This post is part 9 of an adaptation of How to Steal Like an Artist (and 9 Other Things Nobody Told Me), this engaging and instructive essay by Austin Kleon, a Texan artist and writer. Kleon states that “when people give you advice, they’re really just talking to themselves in the past.” What follows here is me talking to a previous version of myself, one 10 years younger, hopelessly naive and about to embark on a life in architecture.
9. Be boring (it’s the only way to get work done)
History is littered with architects whose works were exceptional but whose lives were eccentric, destitute, a shambles or all three. Le Corbusier was so infatuated by contemporary Eileen Gray that he purchased a property overlooking hers so that he may survey her, then later graffitied one of her works and photographed himself doing it. Antonio Gaudi was hit by a tram on his way to church one morning, but carried no identification documents and looked so shabby he was left unconscious by the side of the road – the delay in getting him to hospital cost him his life. Frank Lloyd Wright had six children with his first wife, Catherine, whom he left for the wife of a client, Marnah. Marnah and her two children died in a house fire lit deliberately by a servant. Wright married again, but got a divorce after only a year, then once more again. Louis Kahn had three wives and three families, simultaneously. He died on a train platform, an echo of Gaudi’s death – shabby and penniless.
But the romantic depiction of the struggling architect is a picture from past eras. Good architecture takes a lot of time and a lot of energy – don’t waste them on a rollercoaster life. Here’s what works for me:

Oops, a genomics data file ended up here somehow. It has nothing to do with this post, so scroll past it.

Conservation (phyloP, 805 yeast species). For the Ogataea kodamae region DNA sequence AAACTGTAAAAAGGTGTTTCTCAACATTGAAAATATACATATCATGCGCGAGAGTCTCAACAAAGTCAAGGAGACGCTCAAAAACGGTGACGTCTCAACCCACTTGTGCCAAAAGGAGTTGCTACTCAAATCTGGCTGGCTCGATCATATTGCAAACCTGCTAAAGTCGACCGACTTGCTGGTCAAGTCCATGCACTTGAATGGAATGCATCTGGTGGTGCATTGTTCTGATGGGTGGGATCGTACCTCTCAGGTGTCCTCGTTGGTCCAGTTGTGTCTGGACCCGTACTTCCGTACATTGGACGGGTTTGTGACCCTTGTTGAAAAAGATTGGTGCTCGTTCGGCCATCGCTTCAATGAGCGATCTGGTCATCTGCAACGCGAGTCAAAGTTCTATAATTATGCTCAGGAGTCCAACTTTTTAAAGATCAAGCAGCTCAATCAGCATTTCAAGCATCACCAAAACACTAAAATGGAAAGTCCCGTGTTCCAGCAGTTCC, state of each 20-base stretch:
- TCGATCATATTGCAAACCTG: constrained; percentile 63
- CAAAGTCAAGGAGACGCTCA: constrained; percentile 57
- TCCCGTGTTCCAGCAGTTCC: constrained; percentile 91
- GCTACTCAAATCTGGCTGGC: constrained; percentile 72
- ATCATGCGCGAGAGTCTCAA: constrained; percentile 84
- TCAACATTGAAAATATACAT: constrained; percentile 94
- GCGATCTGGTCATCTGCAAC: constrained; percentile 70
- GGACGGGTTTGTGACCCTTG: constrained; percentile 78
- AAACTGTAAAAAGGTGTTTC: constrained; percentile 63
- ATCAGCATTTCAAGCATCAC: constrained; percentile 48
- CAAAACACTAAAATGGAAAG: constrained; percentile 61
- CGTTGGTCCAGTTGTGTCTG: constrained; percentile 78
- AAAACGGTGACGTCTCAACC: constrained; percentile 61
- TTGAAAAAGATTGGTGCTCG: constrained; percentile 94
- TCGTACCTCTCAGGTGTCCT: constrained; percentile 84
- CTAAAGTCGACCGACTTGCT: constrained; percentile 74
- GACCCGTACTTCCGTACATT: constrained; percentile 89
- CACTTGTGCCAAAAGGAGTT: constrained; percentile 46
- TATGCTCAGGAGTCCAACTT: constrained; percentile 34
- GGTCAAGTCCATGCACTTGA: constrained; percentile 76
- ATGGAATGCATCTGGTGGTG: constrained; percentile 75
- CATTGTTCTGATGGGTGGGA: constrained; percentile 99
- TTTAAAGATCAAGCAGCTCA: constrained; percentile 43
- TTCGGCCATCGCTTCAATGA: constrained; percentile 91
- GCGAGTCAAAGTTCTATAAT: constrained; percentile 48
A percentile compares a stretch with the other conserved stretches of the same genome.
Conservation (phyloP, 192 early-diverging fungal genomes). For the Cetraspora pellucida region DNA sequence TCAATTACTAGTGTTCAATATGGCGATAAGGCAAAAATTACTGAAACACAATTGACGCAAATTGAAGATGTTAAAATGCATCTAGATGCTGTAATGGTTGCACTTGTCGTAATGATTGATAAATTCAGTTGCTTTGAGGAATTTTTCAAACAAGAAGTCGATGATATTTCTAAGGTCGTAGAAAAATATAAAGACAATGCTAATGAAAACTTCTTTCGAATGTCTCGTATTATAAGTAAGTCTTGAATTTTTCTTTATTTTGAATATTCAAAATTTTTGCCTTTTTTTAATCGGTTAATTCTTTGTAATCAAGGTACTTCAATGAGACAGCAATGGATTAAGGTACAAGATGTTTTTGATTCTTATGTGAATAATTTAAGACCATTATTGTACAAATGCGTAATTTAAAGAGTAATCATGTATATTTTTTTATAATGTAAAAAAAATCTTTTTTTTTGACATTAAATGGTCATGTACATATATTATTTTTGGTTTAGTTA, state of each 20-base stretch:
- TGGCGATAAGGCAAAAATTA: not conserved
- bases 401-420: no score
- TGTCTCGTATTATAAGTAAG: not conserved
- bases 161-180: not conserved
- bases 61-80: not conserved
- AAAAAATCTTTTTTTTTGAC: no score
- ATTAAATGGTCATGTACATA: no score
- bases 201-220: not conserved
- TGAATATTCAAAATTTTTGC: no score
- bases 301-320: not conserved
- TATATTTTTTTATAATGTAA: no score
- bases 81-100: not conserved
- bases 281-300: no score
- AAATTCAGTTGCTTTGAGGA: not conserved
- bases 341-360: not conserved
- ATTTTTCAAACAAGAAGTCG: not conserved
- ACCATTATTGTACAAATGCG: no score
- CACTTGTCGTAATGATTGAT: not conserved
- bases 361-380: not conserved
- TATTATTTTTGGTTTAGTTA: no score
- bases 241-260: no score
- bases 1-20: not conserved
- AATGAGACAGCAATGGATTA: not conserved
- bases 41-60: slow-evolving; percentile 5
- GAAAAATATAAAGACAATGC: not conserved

Look after yourself. With obesity unprecedentedly rampant, this is clearly not something we recognise enough anymore. But the Romans had it figured out millenia ago: sanus corpus, sanus mentis = healthy body, healthy mind. Go for a run, eat well, get to bed on time. Look after your body, and the mind will follow.
Follow a routine. I work from home, with the many distractions of television / household chores / couch / refrigerator added impediments to productivity. To help keep me focussed, I try to keep regular hours. I shower, shave and get dressed every day as though I were heading out to an office. I maintain a dedicated work area that is separate from the rest of my life – I open the studio door in the morning and it’s time to work; I close it in the evening and it’s time to shut off.
Make lists. An architect designing a house will work on it for 1,000 hours across six or seven project phases and two or three years. Such an undertaking is not achieved with a few great leaps but many small steps. Set goals for yourself and make lists: of things to prepare for meeting, of things to complete on project, of things to do today. Your lists will help you measure the incremental progress you make on your projects and give you the satisfaction of completed tasks and ticked boxes.
Be boring, it’s the only way to get work done.